Autumn On The EB

Autumn On The EB

Tuesday, March 5, 2013

Post Evening Sun And The Fly I Skipped Over

First, We had a great Sunday at Charlies Evening Sun Fly Shop. The house was packed for my presentation, maybe too packed, but we got it off and it was great. Flyfishers: Charlies is the place to get what you need whether it's equipment or advice. I have bought rods from Charlie and have asked for advice. I'm a better flyfisher for that!!! Do your business here!!!

During my presentation a slide was shown which I kind of skipped past. It was a photo of a fly that I first tied 40 years ago. I caught lots of fish with it. NOTE: hatchery trout were as dumb 40 years ago as they are today but we don't want to use the same flies that caught all of those fish. Why? Because it's kind of "incorrect" to use a traditional "wet fly". What does it represent?? Consider that thought when you cast your wooley buggers this season!!

This fly in the photo has no name. It is a traditional wet fly. It works when I use it and I should use it more often. This year I will!

Hook - wet fly hook 12 - 14
Body - yellow dubbing
Rib - tying thread (brown)
Wing - brown grizzly hackle tips. I dyed these with RIT brown dye
Hackle - soft brown hen hackle

Another fast to choppy water emerger pattern. Late May and June evenings when the caddis are dancing is when I use it. I've caught trout decades ago with it. It still works.

Why did I skip past it during the presentation? I thought I might be too "incorrect"!!!!



Biggie_Robs said...

Nice emerger! I wanted to attend but was unable. Glad there was a good turnout. Maybe next time!

Will said...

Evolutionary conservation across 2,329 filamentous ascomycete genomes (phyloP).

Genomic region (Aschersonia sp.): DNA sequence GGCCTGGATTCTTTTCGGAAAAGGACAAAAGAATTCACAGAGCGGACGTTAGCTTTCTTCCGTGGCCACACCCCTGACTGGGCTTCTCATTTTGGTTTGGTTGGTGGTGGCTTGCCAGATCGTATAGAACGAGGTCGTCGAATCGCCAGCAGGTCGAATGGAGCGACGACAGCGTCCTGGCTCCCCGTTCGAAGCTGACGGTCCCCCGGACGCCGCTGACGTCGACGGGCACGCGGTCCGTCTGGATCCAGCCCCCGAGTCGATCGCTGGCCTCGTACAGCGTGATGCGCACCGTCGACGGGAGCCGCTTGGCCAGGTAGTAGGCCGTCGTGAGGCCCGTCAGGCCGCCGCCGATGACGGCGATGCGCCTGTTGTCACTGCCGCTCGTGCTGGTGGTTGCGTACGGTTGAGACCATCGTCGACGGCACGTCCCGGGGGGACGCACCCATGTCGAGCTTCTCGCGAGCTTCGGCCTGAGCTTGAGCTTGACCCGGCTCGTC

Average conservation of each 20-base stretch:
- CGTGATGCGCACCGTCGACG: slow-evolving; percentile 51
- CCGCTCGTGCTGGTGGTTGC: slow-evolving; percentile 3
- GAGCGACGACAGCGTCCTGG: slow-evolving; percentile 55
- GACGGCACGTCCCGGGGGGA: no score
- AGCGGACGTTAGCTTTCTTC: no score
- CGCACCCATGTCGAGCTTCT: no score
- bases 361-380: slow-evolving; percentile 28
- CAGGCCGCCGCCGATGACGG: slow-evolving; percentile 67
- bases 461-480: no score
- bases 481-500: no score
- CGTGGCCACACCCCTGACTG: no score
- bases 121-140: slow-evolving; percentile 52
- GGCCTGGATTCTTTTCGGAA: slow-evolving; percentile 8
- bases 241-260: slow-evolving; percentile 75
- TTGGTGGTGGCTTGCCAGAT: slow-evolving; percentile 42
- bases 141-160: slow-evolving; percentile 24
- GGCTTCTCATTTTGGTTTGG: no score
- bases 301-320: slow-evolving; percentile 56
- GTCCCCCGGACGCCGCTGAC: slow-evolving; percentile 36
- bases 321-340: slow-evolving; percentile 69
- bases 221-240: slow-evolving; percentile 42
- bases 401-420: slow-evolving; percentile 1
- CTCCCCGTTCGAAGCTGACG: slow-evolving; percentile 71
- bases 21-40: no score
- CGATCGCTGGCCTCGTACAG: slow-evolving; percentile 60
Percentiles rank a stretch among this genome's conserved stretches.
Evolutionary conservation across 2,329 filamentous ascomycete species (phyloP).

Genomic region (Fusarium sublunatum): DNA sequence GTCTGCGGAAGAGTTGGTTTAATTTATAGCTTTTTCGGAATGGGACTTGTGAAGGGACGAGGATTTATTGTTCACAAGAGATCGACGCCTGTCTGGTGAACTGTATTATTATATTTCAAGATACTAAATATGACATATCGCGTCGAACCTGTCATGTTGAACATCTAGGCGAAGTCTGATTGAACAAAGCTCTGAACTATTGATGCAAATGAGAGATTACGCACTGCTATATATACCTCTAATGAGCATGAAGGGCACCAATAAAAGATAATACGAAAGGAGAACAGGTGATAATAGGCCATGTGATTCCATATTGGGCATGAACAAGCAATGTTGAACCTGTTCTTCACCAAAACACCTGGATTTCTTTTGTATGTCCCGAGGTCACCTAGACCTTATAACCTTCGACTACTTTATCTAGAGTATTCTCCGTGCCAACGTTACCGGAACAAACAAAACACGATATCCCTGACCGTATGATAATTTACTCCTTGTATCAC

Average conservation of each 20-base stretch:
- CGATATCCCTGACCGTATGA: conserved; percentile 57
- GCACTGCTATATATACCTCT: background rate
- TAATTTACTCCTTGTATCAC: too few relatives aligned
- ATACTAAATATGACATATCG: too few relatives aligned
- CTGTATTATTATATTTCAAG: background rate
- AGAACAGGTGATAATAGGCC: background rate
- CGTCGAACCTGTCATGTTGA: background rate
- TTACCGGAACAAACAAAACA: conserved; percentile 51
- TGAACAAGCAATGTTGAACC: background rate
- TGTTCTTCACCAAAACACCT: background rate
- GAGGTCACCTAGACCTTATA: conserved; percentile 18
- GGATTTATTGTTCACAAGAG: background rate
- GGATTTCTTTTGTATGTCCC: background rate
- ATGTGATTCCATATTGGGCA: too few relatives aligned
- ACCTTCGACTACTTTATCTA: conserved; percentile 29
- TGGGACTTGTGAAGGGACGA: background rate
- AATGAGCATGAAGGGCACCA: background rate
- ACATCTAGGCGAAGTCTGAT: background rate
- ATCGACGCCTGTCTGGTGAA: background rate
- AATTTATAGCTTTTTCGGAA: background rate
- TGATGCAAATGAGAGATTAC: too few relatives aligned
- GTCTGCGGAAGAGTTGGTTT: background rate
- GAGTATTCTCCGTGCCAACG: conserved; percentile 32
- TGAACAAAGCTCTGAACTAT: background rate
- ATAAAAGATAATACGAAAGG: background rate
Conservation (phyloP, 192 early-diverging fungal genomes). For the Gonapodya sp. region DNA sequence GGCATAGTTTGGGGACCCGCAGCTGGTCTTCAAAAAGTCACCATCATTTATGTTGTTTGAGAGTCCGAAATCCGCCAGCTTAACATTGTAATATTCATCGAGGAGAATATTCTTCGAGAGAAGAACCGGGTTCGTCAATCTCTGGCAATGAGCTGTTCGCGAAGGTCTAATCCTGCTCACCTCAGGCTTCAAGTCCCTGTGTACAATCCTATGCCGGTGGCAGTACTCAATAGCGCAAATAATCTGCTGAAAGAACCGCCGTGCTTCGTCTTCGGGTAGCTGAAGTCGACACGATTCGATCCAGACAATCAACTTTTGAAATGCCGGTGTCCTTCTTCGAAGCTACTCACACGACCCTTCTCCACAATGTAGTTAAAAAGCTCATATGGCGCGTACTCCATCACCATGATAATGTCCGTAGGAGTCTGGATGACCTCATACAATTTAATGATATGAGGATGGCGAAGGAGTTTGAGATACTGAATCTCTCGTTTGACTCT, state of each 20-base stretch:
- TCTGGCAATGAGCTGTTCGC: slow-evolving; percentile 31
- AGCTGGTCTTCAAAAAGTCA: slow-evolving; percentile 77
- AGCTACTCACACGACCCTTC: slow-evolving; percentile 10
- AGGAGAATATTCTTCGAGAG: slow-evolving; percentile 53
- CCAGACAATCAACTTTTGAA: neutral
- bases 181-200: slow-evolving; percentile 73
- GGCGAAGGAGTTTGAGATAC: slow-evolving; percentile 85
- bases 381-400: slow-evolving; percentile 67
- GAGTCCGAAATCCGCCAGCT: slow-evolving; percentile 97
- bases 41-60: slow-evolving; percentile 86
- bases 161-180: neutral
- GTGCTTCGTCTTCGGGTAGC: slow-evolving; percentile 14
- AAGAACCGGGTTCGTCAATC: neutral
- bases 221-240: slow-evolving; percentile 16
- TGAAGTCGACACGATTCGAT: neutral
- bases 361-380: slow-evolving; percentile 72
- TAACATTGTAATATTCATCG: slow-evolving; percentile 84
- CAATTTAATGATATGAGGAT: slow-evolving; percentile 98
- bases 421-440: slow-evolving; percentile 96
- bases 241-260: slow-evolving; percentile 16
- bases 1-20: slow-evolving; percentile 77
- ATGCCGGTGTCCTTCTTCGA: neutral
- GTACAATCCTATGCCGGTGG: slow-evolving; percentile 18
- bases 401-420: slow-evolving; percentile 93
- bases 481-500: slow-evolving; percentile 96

Ditto Biggie Robs - glad you had a good turnout.

Love that fly. I've noticed in the tying community that Don Bastian's and others "rework" of the Bergman Wet flies seems to have perked up an interest among new fishermen about tying and fishing classic wet's... They really are great flies, and man, I'd say they may be the easiest flies to fish successfully short of a bugger :)

Ill be making up a few of your yellow wet's Ken - looks great! Actually reminds me some of a LaFontain sparkle emerger...


Scott M said...

Wooly buggers are meant to imitate hellgrammites, the Millers is full of them. The wet fly is a good emerger or even small baitfish pattern. Streamers are baitfish patterns. I don't see anything "incorrect" about using any of these. In the C&R sections, the only thing "incorrect" would be a big fat nightcrawler IMHO...

Millers River Flyfisher said...


I've heard that wb's represent hellgramites as well as crayfish as well as all sorts of baitfish. The Millers has plenty of the above.

The "incorrect" that I mention is the fact that many flyfishers look down upon traditional wet flies as flies that really do not represent anything specific (one insect). Many look down on the WB and the SJW for the same reason. 40 years ago Orvis had page after page of traditional wet flies. Where are they now??

The idea is to catch trout on a fly. Go for it!!!!!!!!!!!!


Anonymous said...

Still doing a nice job Ken!

Bob O said...

As much as I like Ames' book on New England Hatches, I'm a real 'incorrect' fisher - finding flies that look alot like everything but not quite like anything particular can be effective, and fun to invent.

Bob O

Millers River Flyfisher said...

Bob O,

Perfectly said!!

Hot spots and pinheads fit that description. They represent a "group" of flies in various sizes. To tie specific patterns to represent specific flies may be a fools game. One very good flyfisher that I know once said that SIZE and PROFILE mean the most. Color is too subjective to count for much. that advice has worked for me.



Scott said...


Count me in on the traditional wet fly list. It's the only way I have fished for the last couple years with very good success. As I have read, it's been working for a few hundred years.


Dave said...

Agreed! Especially for newer fisherman like myself who havent figured out 100% of what hatches, when, and what they look like. I have fallen in love with soft hackles. What exactly do they imitate? Probably nothing specifically most times....but the profile and movement drive fish bananas.